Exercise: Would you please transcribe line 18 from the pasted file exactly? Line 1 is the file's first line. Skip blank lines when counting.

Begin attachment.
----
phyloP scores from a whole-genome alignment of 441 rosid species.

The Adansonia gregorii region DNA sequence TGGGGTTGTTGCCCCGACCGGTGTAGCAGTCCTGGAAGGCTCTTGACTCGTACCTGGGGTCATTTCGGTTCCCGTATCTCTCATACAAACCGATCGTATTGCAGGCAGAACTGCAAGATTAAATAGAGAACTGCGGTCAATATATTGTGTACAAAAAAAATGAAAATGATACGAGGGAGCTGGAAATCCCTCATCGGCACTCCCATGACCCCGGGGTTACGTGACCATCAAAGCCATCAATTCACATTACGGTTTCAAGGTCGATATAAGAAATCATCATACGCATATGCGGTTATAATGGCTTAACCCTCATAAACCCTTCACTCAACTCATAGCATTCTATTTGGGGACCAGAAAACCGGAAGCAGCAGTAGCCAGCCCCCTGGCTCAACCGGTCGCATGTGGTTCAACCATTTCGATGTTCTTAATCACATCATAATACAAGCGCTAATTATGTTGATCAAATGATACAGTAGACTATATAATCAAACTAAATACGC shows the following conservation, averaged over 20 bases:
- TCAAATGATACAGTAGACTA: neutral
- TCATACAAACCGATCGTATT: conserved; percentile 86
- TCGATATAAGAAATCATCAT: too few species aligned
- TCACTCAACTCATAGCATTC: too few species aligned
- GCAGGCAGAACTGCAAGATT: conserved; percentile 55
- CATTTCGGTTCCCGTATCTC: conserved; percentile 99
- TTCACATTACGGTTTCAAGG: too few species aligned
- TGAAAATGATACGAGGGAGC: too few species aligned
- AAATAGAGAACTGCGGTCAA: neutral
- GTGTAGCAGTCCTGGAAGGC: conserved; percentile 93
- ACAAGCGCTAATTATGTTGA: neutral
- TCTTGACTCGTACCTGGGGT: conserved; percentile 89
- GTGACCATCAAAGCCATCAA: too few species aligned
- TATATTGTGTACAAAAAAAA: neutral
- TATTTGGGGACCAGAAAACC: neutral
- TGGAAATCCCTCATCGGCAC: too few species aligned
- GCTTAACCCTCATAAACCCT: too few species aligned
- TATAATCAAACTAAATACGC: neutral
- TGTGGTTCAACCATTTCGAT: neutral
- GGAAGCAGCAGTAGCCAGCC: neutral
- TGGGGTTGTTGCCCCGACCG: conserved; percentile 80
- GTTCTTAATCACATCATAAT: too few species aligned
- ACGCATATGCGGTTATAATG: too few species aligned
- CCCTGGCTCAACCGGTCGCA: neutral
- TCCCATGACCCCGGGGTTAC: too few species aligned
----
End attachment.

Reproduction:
- TGGAAATCCCTCATCGGCAC: too few species aligned